By David Jones

Published: Apr. 3, 2024 at 10:43 PM CDT|Updated: 17 hours ago

NEW ORLEANS (WVUE) - Some realtors and real estate analysts said the increasing cost of home insurance is driving first-time homebuyers out of the New Orleans market, but steadily increasing home prices have led to greater equity for current homeowners.

But that equity is being wiped out by the high costs of home insurance, said local real estate analyst Arthur Sterbcow.

“While there are a lot of people who are angered, who refinanced their homes at two percent, three percent, even four percent, they’re now seeing a lot of those savings disappear because their insurance premiums have risen so high that it’s taken that disposable income away from them,” Sterbcow said.

Sterbcow said insurance costs are crucial for the vast majority of homebuyers, particularly first-time homebuyers.

“The biggest impact we’re seeing locally, as opposed to the rest of the country, has been insurance rates,” he said. “The number of insurance companies that have just left Louisiana has been dramatic and significant.”

“Longtime insurers with the same families have basically said, ‘We’re just not going to insure you anymore.’ No claims, nothing, and there’s no amount of rate increase that they’re willing to accept. They just don’t want to write anymore policies; they don’t want any more exposure.”

According to data from the New Orleans Metropolitan Association of Realtors, average home prices are up nearly eight percent from February 2024 compared to February 2023.

The average cost of a home in the Greater New Orleans market in February was $335,492.

Meanwhile, the number of days homes are sitting on the market before sale is also up.

In February 2023, the average number of days was 53, compared to 72 this February, a nearly 36 percent increase.

“Insurance is probably our biggest factor that’s hindering sales,” said Craig Mirambell, President of Mirambell Realty and Board President for NOMAR. “Insurance prices are still the sticker shock. What we might used to see at three-to-five-thousand-dollar premiums are now 10-thousand-dollar premiums, and it’s really slowing down the progress that we’re making here in New Orleans.”

Mirambell said realtors across the region have been seeing an uptick in sales post-Mardi Gras, although that data is not yet reflected in NOMAR reporting.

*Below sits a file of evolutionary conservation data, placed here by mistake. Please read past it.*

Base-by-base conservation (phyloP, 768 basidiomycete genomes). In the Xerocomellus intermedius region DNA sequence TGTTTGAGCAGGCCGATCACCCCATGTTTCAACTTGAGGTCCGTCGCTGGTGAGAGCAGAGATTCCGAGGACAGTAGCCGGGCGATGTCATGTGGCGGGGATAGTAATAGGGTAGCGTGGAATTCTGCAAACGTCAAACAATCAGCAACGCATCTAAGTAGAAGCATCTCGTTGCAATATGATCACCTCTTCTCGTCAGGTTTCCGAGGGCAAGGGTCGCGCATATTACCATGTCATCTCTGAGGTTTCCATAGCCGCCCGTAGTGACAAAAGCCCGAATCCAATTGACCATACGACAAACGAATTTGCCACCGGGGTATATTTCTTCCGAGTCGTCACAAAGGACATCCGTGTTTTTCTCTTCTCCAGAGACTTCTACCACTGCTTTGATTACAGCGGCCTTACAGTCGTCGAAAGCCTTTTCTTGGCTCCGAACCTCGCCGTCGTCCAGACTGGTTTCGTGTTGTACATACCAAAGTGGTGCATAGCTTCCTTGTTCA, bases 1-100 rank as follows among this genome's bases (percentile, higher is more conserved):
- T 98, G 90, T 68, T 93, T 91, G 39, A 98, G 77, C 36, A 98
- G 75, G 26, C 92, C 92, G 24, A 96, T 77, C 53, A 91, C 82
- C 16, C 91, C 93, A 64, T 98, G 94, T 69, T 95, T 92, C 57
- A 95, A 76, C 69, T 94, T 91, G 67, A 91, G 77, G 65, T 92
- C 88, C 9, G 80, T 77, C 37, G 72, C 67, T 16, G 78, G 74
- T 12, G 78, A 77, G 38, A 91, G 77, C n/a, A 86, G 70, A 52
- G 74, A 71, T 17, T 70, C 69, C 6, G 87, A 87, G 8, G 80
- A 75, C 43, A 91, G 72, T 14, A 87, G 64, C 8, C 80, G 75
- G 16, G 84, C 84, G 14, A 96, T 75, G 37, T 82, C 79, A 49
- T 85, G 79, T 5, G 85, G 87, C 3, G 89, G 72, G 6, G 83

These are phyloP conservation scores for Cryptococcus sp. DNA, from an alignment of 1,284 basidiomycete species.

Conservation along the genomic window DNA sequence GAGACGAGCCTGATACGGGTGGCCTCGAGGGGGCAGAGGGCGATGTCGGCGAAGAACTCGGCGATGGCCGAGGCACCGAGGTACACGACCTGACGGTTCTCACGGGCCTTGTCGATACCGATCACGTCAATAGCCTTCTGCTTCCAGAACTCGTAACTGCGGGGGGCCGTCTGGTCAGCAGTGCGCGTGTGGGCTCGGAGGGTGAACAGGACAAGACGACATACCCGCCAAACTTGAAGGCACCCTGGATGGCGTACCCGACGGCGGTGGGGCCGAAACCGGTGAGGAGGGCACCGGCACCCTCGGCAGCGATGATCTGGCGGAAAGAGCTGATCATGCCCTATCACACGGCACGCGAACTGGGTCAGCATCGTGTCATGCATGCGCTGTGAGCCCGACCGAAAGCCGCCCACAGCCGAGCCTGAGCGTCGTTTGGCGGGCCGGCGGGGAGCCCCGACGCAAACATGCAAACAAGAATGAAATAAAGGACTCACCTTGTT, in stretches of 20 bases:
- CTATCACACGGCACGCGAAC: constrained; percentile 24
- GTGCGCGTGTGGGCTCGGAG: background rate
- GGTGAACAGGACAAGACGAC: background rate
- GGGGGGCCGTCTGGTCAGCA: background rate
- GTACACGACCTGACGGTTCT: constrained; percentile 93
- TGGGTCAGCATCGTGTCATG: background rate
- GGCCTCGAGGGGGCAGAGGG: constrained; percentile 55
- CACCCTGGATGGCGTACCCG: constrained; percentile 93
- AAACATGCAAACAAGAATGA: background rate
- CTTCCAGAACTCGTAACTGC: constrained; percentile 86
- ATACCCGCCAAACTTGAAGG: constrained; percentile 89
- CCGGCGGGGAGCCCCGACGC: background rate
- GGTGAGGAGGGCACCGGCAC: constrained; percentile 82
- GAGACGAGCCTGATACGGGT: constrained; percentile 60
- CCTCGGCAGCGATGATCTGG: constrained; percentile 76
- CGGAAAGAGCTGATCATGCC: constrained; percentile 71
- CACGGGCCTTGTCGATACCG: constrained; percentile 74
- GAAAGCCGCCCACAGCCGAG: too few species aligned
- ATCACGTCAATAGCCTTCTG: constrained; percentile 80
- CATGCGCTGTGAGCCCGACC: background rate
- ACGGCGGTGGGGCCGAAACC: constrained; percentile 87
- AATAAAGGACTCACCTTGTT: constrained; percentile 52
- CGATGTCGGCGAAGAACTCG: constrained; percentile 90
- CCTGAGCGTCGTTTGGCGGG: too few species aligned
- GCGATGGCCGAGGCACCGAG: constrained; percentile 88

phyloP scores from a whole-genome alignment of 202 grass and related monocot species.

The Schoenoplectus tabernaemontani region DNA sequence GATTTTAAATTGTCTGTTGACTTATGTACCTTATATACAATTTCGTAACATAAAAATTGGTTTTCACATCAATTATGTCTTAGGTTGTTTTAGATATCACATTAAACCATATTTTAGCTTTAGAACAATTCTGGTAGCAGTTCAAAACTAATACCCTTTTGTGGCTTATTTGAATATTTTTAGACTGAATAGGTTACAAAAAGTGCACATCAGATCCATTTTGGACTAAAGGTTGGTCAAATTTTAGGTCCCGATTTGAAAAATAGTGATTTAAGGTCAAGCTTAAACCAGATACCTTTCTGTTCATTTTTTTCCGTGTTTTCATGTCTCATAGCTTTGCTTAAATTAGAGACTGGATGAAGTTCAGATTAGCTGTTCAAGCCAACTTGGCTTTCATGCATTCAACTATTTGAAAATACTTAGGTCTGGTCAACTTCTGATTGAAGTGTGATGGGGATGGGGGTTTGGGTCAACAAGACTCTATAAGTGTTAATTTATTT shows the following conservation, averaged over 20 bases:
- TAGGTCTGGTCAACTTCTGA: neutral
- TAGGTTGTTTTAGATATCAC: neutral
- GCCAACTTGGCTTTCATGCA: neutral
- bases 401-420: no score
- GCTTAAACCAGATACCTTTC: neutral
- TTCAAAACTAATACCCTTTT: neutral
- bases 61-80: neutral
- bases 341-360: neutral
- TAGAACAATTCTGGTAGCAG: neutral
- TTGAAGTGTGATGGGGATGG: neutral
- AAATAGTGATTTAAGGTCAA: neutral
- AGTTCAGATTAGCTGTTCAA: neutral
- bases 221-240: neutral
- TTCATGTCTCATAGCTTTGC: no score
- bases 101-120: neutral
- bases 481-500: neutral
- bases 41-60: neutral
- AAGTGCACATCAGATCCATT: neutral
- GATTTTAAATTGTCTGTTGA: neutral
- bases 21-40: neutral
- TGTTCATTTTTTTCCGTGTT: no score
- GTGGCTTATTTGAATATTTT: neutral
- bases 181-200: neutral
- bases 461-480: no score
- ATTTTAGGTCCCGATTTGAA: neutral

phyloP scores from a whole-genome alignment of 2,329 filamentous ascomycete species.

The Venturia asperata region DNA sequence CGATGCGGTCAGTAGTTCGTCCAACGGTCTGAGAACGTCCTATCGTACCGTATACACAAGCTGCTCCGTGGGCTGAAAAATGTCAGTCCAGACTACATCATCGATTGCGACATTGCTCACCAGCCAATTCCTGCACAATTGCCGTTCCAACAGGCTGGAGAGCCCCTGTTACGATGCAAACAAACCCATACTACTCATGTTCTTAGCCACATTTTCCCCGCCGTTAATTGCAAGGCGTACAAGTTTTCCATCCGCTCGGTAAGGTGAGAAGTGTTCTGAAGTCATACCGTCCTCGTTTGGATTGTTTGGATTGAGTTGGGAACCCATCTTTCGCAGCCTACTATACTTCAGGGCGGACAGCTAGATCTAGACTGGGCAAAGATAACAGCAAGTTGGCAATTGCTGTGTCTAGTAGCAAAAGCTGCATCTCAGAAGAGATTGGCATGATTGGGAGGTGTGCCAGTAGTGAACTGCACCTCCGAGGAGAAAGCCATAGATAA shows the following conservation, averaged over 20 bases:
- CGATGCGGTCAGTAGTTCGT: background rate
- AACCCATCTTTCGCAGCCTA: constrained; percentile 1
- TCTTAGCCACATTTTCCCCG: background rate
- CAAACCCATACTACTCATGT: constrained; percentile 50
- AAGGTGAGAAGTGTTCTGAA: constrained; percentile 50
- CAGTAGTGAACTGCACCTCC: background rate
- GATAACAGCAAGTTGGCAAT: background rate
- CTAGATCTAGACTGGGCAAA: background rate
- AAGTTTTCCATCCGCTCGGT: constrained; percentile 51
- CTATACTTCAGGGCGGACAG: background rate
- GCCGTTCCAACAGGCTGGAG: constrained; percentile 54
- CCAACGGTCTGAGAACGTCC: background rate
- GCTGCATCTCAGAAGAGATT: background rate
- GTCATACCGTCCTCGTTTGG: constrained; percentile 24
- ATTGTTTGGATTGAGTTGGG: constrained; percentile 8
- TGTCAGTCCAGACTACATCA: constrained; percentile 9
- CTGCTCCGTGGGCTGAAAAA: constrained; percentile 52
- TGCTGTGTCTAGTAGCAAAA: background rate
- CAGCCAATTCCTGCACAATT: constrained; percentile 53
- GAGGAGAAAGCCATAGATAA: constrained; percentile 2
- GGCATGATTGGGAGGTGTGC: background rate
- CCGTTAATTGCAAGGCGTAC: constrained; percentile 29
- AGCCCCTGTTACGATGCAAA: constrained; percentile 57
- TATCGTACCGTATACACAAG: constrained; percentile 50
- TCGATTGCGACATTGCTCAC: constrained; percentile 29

“End of last year, things really started slowing down for us. We just kind of assumed, beginning of this year after Mardi Gras, that we would start seeing those numbers kind of climbing again, and sure enough that’s what’s happening,” he said. “Soon as Mardi Gras stopped, we started getting all sorts of calls again.”

But Sterbcow said those first-time homebuyers, typically younger people with less disposable income, are the cornerstone of the real estate market.

And with insurance prices as high as they are in South Louisiana, he said first-time homebuyers are becoming rarer and rarer in the New Orleans area.

“We’re certainly seeing some home sales, some sellers reducing their properties as the new buyers get the new insurance rates and go, ‘Wait a minute, that’s almost twice what I was paying as a seller,’” Sterbcow said. “And they’re going, ‘Yeah, but we didn’t factor that in.’”

The measure of affordability, called the Housing Affordability Index, also decreased from February 2023 to February 2024 by more than eight percent.

“We’re seeing some people say, ‘Ok, buying’s not for me right now. I’m going to go back to rent.’ The thing is, the rental market is really high too. So they’re not in a position that’s enviable for anyone,” Mirambell said.

Sterbcow said homes which underwent recent renovations are selling at a greater clip, as well as homes with roofs less than five years old.

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